Some differences
If the houseguest has come from a small city, she finds this one imposing and impersonal. If she has come from a large one, she finds this one claustrophobic and provincial.

Either way, she will find the family’s pride in the place bizarre and misplaced, their cafe recommendations exaggerated, and the directions they write down for her on the back of old envelopes confusing and missing vital steps. Too often she finds herself lost, disorientated, turning corners to empty alleys or knocking into strangers when she pauses suddenly on a busy street and tries to turn back against the tide.

Further questions
At what point does the houseguest become something else – a friend, someone to rely on, a member of the family, a confidante to the older and less sure of the two children? At what point does she stop seeming like a stranger – a spy that has quietly come to settle amongst them – and someone, instead, they are all grateful for. Thank goodness for the houseguest, the family might say. Who could even imagine life without her now?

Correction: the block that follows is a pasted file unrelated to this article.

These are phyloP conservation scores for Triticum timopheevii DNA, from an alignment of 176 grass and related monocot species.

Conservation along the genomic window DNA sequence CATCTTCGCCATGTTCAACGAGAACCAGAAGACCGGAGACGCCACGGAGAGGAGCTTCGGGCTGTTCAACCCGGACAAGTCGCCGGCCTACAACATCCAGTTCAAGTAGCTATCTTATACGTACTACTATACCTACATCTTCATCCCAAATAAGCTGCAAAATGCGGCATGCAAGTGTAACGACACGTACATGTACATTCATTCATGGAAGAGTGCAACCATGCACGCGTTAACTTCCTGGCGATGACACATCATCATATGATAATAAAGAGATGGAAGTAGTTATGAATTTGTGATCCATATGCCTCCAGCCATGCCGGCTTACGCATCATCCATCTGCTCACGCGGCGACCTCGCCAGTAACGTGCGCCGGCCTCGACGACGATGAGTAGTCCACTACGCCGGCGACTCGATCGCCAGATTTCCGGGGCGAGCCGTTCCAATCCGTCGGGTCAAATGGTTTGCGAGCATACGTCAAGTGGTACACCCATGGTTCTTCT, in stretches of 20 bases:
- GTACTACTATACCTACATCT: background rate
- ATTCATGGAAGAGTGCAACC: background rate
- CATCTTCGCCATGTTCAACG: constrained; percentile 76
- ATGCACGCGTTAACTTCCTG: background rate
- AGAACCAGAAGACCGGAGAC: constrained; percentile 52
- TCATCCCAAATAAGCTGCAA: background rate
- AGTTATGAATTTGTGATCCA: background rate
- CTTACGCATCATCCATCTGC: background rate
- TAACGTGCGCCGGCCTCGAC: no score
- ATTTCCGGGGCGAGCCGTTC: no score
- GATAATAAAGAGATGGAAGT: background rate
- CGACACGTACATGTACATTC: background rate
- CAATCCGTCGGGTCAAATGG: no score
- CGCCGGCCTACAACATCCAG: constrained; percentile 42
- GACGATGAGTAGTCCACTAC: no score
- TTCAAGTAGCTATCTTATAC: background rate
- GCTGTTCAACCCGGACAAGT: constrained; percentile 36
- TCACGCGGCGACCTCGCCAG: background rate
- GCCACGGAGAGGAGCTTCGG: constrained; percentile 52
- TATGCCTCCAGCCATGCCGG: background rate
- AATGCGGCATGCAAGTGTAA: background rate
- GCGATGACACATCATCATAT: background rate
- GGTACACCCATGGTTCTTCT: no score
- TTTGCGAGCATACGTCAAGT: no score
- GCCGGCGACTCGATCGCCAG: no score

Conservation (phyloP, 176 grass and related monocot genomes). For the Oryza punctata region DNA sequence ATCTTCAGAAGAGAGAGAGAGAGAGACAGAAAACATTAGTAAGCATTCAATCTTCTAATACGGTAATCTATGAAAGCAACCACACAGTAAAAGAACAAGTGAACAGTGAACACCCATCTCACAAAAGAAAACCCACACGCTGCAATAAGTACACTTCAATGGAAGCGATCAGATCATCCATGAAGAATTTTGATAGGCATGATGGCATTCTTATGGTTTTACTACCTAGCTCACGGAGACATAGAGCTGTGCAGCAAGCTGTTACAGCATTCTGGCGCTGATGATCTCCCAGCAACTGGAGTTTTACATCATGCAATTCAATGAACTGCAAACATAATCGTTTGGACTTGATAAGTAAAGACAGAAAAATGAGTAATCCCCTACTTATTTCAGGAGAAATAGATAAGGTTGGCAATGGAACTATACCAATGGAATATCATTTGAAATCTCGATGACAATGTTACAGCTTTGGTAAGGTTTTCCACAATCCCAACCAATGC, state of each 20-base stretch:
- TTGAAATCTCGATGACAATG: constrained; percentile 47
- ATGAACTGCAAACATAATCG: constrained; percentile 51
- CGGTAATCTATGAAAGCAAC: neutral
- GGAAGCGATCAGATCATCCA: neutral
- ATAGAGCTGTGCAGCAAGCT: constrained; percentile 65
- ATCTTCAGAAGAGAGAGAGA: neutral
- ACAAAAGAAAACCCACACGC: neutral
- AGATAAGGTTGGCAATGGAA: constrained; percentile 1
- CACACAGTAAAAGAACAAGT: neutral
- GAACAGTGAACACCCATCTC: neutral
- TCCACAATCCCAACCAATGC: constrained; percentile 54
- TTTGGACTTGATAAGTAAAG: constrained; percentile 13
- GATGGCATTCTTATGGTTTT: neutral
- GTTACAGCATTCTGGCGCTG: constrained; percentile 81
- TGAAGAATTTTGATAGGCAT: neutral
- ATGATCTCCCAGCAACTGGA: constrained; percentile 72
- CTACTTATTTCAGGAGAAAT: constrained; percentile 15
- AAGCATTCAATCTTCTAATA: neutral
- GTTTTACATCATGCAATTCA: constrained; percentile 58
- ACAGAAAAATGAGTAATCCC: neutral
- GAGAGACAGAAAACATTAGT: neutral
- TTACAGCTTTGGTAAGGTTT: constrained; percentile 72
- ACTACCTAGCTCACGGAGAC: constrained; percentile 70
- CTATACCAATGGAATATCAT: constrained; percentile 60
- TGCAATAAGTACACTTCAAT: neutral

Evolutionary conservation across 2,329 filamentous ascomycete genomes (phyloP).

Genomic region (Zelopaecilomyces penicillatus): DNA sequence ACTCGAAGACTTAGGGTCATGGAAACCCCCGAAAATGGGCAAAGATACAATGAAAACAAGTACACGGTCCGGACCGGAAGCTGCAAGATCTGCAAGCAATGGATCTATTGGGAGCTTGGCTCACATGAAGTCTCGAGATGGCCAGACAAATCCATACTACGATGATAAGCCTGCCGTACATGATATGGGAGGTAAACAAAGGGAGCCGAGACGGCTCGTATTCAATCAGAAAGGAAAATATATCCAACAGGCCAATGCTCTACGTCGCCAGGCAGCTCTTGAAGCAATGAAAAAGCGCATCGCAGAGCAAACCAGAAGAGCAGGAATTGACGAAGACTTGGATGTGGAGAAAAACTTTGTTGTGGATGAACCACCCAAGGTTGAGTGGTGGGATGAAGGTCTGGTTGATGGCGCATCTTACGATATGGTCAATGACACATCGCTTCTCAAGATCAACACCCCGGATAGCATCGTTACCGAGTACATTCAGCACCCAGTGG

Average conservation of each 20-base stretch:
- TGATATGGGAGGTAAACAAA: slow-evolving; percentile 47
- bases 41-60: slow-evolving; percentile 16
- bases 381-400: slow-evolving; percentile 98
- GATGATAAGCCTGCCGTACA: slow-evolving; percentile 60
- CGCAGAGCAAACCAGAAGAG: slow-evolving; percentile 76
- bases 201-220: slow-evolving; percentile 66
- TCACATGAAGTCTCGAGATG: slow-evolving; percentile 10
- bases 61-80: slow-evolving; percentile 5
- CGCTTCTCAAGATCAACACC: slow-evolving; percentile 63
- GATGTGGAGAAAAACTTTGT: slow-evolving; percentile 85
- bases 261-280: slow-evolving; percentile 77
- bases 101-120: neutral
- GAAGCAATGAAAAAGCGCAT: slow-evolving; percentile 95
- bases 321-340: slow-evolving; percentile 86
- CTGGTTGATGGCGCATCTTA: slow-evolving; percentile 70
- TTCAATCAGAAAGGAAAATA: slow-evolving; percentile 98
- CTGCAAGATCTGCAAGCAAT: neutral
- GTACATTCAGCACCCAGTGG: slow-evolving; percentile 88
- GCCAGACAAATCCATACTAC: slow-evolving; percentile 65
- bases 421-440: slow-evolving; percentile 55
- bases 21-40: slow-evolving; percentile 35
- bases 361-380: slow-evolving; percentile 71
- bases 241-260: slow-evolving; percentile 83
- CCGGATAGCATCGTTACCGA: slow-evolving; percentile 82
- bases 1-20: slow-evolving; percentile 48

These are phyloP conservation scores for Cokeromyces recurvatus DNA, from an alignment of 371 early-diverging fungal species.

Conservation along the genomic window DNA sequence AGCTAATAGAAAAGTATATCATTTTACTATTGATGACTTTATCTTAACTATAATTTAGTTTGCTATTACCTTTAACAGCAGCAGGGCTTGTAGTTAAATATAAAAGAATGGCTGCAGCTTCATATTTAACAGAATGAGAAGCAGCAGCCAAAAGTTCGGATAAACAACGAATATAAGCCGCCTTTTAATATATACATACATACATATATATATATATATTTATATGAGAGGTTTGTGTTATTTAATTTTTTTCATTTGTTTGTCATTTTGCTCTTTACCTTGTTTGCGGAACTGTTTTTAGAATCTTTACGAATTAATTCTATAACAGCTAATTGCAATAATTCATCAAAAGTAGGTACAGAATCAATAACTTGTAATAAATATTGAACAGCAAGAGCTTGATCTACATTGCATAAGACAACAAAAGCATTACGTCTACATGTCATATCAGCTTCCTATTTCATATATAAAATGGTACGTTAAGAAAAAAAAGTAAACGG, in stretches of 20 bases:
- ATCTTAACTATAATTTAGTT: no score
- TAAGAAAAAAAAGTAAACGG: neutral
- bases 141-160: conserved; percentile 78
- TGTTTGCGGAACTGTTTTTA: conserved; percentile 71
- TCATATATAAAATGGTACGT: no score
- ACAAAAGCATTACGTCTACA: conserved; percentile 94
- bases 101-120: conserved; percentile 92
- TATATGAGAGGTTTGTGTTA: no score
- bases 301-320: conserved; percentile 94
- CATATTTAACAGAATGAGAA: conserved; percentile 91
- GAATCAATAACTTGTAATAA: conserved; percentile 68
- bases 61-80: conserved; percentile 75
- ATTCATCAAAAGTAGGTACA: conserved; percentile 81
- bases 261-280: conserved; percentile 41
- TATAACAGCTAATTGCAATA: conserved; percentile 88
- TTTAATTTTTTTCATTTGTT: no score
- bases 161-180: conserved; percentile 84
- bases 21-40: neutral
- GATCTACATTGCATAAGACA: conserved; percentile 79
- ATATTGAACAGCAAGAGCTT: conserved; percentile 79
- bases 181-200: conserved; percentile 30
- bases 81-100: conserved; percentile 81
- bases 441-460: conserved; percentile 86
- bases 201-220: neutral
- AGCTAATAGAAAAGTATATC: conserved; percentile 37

The houseguest’s smile has become unfamiliar to her. Sometimes she finds herself smiling even after she moved through the doorway and is paused uncertainly in the middle of the next room, alone.

The houseguest often forgets to turn the lights off when she leaves a room. The lights mark her passage through the rooms – into the hallways to the bathroom or the laundry or the kitchen. At night, the mother finds herself following after, returning the rooms one by one to darkness.

Further differences